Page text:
The Winter's Tale

Shakespeare's The Winter’s Tale has all the characteristics of a Tragedy, as we speedily witness the horrendous consequences of King Leontes' groundless jealousy for pregnant wife Hermione and life-long friend Polixenes. A textbook case of “confirmation bias”, every counter-argument he hears is assumed false and further justification for his actions. By the close of Act Three (where the Lyceum slips in an interval), Leontes has lost his wife and son Mamillius, abandoned newly born daughter Perdita, and been seen as an unapologetic tyrant at home and untrustworthy friend internationally. If this was Tragedy, Leontes would be dead meat.

a battle of the sexes underscored by the bold, colourful switch from Leontes’ court politics to Perdita’s music and dance festival.

But it’s not, so he isn’t. By this latter stage of his career, Shakespeare appears to have tired of simple genre expectations, keeping his source story’s 16 year gap between events in the third and fourth acts. As a result, The Winter’s Tale undergoes such a speedy tone change—from psychological tragedy into broad pastoral comedy—that you can hear the narrative’s tyres screeching. Or is that the roar from Shakespeare’s most famous stage direction?

Thankfully, this new Royal Lyceum production, directed by Max Webster, knows when to be bold. Sharp-suited John Michie may be best remembered in Scotland for starring in a dozen series of Taggart, but proves himself here an utterly believable Leontes; his jealousy is deep-rooted, subtly-played and never less than shocking in its intensity. Secondly, Webster drops in the bear motif regularly (as, for example, a child’s “onesie”, in this modern-dressed version) without it being forced; this particular “Exit, pursued by a bear” works both in the moment and within the wider context of the whole play.

Gender-flipping loyal nobleman Camillo into Camilla ensures that all the main characters initially aligned against Leontes’ male fury are female, a battle of the sexes underscored by the bold, colourful switch from Leontes’ court politics to Perdita’s music and dance festival. The odds may ultimately be stacked in the women’s favour, but it’s clear the extent to which Frances Grey’s noble Hermione and Maureen Beattie’s forthright Paulina are hurt being constrained by societal rules.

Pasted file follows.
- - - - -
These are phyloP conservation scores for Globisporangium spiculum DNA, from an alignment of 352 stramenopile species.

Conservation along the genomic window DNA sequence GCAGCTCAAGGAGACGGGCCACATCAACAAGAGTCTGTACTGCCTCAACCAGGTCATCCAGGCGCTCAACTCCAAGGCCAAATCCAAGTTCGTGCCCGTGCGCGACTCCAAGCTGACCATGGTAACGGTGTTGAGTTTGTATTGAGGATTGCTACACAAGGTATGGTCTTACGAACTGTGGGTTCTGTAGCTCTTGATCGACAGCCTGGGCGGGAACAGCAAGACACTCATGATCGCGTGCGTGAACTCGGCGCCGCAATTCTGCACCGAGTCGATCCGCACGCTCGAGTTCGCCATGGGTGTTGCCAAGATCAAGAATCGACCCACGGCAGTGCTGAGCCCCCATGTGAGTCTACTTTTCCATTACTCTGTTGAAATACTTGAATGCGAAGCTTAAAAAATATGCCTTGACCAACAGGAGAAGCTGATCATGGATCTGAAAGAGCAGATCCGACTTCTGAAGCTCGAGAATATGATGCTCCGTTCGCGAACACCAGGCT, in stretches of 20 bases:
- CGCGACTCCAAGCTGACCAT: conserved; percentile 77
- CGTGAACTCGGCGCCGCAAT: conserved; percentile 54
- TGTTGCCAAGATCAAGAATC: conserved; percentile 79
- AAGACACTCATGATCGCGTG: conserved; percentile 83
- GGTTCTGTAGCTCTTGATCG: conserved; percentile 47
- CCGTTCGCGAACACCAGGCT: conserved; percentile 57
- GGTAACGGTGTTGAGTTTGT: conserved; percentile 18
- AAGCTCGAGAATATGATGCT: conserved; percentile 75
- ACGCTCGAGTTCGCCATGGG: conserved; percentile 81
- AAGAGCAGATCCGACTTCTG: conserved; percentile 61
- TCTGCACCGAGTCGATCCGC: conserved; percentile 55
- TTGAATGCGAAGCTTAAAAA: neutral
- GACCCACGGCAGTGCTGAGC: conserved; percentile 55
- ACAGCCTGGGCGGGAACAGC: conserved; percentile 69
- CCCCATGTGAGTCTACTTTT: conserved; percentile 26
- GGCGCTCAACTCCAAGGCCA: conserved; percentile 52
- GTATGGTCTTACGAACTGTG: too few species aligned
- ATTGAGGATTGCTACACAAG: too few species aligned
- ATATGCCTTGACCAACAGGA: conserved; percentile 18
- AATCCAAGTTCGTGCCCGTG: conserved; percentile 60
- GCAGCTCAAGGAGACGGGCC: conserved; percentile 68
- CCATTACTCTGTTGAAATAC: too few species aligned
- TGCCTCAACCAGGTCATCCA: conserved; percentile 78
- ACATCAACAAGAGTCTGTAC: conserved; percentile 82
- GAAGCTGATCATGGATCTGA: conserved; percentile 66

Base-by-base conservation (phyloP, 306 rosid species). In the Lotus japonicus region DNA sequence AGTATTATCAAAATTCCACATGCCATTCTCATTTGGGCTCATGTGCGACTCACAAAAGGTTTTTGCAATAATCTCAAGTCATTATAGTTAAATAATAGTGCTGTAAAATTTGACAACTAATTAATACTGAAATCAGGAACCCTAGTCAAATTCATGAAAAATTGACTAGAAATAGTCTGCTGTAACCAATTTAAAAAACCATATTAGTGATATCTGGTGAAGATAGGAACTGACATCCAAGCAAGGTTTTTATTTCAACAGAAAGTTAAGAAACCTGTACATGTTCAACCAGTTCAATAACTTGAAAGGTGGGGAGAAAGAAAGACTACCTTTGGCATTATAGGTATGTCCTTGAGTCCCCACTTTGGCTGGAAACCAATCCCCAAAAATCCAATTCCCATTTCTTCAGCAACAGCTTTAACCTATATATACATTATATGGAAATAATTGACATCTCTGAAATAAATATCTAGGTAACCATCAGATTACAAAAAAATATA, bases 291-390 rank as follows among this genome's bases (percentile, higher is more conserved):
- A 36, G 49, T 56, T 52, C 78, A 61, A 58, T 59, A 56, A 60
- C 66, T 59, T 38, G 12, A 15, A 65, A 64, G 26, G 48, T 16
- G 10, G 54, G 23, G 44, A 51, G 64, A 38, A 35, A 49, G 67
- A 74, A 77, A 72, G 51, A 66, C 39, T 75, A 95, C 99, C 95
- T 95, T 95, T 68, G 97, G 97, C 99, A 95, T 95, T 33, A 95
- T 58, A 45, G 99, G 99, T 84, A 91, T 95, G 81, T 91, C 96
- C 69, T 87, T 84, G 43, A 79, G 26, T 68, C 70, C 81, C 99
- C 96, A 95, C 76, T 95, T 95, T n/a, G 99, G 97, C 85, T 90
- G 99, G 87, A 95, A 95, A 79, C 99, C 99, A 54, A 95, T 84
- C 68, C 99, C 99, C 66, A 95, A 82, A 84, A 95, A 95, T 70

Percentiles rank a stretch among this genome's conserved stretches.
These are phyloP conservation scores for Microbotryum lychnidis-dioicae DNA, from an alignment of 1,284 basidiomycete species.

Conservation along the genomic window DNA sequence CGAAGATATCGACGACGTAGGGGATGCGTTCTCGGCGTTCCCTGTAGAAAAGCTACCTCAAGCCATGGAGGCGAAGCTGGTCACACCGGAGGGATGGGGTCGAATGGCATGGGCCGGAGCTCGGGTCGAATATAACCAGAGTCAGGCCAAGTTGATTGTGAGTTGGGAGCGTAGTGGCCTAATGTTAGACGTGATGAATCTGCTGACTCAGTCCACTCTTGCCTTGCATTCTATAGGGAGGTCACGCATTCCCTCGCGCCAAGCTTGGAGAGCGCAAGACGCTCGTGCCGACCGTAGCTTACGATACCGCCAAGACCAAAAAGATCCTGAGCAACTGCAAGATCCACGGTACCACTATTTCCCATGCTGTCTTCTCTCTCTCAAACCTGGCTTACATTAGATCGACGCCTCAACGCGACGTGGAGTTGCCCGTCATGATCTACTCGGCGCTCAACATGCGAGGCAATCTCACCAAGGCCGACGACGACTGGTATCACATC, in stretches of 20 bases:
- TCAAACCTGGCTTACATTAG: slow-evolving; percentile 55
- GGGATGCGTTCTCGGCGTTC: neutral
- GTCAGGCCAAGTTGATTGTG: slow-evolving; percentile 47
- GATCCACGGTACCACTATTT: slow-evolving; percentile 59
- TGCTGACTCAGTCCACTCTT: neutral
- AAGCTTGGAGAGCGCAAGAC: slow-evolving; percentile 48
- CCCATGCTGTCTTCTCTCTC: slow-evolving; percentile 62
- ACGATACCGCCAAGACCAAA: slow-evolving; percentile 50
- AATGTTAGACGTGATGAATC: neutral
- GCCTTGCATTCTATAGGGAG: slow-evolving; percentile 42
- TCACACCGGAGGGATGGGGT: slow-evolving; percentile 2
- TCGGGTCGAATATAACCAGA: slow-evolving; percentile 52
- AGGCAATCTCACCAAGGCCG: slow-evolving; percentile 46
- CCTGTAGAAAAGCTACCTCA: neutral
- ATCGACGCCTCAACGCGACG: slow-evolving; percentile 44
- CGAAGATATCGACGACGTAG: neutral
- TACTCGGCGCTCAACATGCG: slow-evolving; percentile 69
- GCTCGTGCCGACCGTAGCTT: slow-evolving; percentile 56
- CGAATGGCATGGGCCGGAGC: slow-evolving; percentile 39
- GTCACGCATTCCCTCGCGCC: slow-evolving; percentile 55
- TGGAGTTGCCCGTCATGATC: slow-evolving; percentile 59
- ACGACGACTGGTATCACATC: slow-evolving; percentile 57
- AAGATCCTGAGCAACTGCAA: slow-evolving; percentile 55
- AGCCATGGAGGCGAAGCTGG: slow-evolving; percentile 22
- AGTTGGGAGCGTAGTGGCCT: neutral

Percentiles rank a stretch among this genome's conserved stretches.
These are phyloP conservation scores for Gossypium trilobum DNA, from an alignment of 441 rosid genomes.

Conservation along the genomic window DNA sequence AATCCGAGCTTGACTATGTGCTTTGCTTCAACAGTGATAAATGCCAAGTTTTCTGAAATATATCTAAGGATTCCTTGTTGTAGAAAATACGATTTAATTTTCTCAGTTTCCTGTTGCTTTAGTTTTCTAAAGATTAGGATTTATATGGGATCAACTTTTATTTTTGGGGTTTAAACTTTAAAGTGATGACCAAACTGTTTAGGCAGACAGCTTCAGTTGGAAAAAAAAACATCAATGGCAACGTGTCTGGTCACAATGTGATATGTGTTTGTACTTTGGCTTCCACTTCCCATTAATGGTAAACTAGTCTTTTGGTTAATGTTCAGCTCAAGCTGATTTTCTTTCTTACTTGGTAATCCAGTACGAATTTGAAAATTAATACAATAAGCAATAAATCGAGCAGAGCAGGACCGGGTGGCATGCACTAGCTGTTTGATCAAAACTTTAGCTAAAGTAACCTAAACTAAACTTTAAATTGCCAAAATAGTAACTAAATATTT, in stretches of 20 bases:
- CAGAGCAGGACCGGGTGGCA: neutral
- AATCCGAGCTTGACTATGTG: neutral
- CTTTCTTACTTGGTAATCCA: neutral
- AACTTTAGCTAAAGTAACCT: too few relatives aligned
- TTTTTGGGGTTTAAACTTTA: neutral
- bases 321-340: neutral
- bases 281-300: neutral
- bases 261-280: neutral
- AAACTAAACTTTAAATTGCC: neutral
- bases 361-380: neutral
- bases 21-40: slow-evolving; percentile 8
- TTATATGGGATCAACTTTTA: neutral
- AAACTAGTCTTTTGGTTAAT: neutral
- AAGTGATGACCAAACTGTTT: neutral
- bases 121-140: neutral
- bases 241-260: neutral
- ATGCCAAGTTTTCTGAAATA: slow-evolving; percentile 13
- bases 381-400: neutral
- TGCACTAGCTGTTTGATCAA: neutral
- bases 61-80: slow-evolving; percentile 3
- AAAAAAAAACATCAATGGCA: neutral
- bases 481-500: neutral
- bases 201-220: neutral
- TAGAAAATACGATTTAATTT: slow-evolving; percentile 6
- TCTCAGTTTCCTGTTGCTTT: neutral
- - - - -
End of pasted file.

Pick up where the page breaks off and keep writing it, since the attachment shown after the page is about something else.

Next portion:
Alasdair Macrae and other cast members provide a superb live electro-Celtic score which underscores this as a Scottish Winter’s Tale; thematically, its atmosphere is matched only by the strong east coast working class brogue gifted to the lowly Shepherds of Bohemia courtesy of James Robertson’s delightfully faithful Scots translation. Importantly, we’re already familiar with “soft” Scottish accents among the “nobility”, but Robertson’s dialogue provides more than just an opportunity for pantomime-styled comedy from Jimmy Chisholm, John Stahl and Brian James O’Sullivan. It adds a cultural layer to a production that would be genuinely the poorer for its loss.

Reviews by Paul F Cockburn

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Performances

Location

The Blurb

“Though I am not naturally honest, I am sometimes so by chance.”

The Lyceum returns to the Shakespearian canon with acclaimed director Max Webster (King Lear with Michael Pennington; Much Ado About Nothing at Shakespeare's Globe) presenting a uniquely Scottish take on this bitter-sweet masterpiece.

When King Leontes suspects his wife Hermione of adultery his jealousy tears the kingdom apart. The queen is banished and believed dead, while their daughter Perdita is abandoned among simple shepherd folk. Passionate tragedy interweaves with pastoral comedy, leading to one of Shakespeare’s most magical and moving denouements.

The cast includes Lyceum favourites Maureen Beattie (The Cherry Orchard) and Jimmy Chisolm (Thon Man Molière); and John Michie (Taggart, seen recently in Grain in the Blood at the Traverse Theatre).

This late, great play is performed by a talented company of actor musicians in a vibrant and lyrical production.

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